You probably wouldn't serve your child a Twinkie for breakfast before he or she heads off to school. But some kids' cereals pack the same sugary punch, according to a new study from the Environmental Working Group. The study investigated 84 popular children's cereal brands and found that three-fourths of them failed to meet the federal government's proposed guidelines on what makes food nutritious enough to be marketed to kids.
Fifty-six of the cereals were more than 26 percent sugar by weight--the recommended max. In forty-four of the cereals, including adult favorites like Honey Nut Cheerios, one cup had the same amount of sugar as three Chips Ahoy cookies. And three of the cereals had more sugar than the dreaded Twinkie: 18.5-20 grams per serving to the Twinkie's 17.
Here are the EWG study's top 10 sugar-bomb kids' cereals, ranked by percent weight in sugar:
Kellogg's Honey Smacks: 55.6% sugar
Post Golden Crisp: 51.9% sugar
Kellogg's Froot Loops Marshmallow: 48.3% sugar
Quaker Oats Cap'n Crunch's OOPS! All Berries: 46.9% sugar
So what cereals actually made the cut? These kid-friendly choices passed health guidelines for sugar, sodium, saturated fat and whole grain content:
Kellogg's Mini Wheats: Unfrosted Bite-Size, Frosted Big Bite, Frosted Bite-Size, Frosted Little Bite
General Mills Cheerios Original
General Mills Kix Original
The following big-name cereals aren't considered kids' cereals, but still might be good picks for the family breakfast table:
Post Shredded Wheat (all varieties)
Post Grape-Nuts Flakes
Quaker Oats Oatmeal Squares Cinnamon
Post Bran Flakes
Post Honey Bunches of Oats with Vanilla Bunches
And if you really want to get high health marks, the study named the following 7 brands and flavors the best cereals.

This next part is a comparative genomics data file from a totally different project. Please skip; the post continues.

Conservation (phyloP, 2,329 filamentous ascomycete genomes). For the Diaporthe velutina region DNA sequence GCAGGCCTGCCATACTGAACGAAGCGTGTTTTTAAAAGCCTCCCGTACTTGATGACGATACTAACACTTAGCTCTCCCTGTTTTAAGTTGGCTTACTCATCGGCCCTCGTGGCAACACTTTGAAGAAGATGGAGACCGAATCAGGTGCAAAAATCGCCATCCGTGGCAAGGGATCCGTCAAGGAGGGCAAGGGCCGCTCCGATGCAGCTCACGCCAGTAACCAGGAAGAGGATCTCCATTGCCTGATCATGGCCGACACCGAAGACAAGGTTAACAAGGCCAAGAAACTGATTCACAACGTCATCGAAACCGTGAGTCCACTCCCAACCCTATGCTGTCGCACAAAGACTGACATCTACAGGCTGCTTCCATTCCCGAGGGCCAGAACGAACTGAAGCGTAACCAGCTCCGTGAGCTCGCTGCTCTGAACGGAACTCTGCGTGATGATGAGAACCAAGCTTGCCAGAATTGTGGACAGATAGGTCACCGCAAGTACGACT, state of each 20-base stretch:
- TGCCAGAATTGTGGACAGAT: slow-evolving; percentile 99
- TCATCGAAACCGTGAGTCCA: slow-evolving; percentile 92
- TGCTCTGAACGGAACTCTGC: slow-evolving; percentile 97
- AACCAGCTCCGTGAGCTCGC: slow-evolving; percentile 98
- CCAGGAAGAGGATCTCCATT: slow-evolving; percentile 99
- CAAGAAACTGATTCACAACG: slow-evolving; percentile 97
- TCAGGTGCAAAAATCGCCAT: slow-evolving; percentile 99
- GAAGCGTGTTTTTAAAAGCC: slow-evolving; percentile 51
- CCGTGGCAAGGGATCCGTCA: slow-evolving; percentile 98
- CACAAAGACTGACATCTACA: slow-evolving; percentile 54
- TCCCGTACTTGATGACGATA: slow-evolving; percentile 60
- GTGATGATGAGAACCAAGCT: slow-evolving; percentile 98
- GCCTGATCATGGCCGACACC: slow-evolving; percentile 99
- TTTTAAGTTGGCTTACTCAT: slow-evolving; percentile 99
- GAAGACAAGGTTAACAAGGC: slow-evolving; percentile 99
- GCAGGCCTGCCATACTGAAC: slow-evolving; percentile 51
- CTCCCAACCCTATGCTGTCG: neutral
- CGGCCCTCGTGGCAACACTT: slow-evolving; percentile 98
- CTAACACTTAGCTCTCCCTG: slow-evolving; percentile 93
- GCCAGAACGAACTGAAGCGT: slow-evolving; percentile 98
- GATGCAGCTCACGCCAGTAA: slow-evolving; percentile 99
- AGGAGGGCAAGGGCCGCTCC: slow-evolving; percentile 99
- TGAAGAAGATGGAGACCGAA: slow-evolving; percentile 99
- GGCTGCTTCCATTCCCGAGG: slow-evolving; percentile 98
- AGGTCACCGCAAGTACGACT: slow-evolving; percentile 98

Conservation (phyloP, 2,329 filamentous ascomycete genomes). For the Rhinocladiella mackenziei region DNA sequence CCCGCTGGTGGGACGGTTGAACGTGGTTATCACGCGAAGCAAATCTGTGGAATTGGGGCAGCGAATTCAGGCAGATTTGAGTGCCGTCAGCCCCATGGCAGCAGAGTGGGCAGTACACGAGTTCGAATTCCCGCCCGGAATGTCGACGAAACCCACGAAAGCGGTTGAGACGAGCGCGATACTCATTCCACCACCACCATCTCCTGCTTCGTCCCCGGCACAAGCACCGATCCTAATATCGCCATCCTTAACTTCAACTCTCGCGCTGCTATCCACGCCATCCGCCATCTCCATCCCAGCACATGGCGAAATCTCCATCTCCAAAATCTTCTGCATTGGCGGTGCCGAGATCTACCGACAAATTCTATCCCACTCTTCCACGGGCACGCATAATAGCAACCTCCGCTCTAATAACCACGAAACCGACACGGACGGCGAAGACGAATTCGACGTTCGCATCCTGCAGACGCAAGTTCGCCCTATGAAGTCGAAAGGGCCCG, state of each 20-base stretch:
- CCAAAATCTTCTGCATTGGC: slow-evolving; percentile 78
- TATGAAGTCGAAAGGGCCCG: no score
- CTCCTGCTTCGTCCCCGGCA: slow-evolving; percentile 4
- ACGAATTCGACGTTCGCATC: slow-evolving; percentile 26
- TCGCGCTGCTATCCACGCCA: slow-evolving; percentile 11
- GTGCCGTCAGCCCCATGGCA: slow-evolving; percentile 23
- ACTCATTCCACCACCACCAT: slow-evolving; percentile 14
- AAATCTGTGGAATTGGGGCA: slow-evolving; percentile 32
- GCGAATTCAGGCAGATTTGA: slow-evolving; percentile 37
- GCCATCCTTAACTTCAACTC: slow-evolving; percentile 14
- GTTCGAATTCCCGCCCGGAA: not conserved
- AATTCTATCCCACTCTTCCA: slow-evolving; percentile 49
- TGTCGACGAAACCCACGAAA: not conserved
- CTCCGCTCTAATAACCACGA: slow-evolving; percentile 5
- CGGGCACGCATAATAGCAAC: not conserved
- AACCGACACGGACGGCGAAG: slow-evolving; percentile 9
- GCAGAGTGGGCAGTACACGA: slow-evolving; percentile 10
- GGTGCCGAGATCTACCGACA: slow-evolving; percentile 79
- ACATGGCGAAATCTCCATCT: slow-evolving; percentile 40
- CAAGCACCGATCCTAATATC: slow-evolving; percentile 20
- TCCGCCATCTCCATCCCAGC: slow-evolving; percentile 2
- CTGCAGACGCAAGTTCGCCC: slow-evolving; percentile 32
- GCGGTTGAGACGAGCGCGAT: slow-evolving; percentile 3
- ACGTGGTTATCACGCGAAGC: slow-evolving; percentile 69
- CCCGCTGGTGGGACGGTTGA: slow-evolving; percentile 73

In addition to meeting nutritional guidelines, they're also free of pesticides and genetically modified ingredients. Just don't tell your tot that he's eating something called "Buckwheat Granola Dates & Spices!"
Ambrosial Granola: Athenian Harvest Muesli
Go Raw: Live Granola, Live Chocolate Granola, and Simple Granola
Grandy Oats: Mainely Maple Granola, Cashew Raisin Granola, and Swiss Style Muesli
Unfortunately, it might be hard to get your kid to dump Toucan Sam and start loving granola. In addition to the powerful advertising behind kids' cereal, studies have found that sugar is addictive and even stimulates the same brain responses as opiates. But it's worth it to break the habit--kids who start the day with sugar have a harder time concentrating at school. Plus, an unhealthy breakfast can lead to weight gain and childhood obesity.
"Cereal companies have spent fortunes on convincing parents that a kid's breakfast means cereal, and that sugary cereals are fun, benign, and all that kids will eat," said Marion Nestle, Paulette Goddard Professor in the Department of Nutrition, Food Studies, and Public Health at New York University, who reviewed the report. "But kids should not be eating sugar for breakfast. They should be eating real food."
Nestle recommends looking for cereals with a short ingredient list, few or no added sugars and plenty of fiber. Oatmeal is another great option--find tasty recipes with our Healthy Recipe Finder. And on the weekend, cook up one our 10 Amazing Breakfast Casseroles. Your kids won't even miss Count Chocula, Toucan Sam or any of those other sugary mascots when they're eating a tasty, healthy breakfast.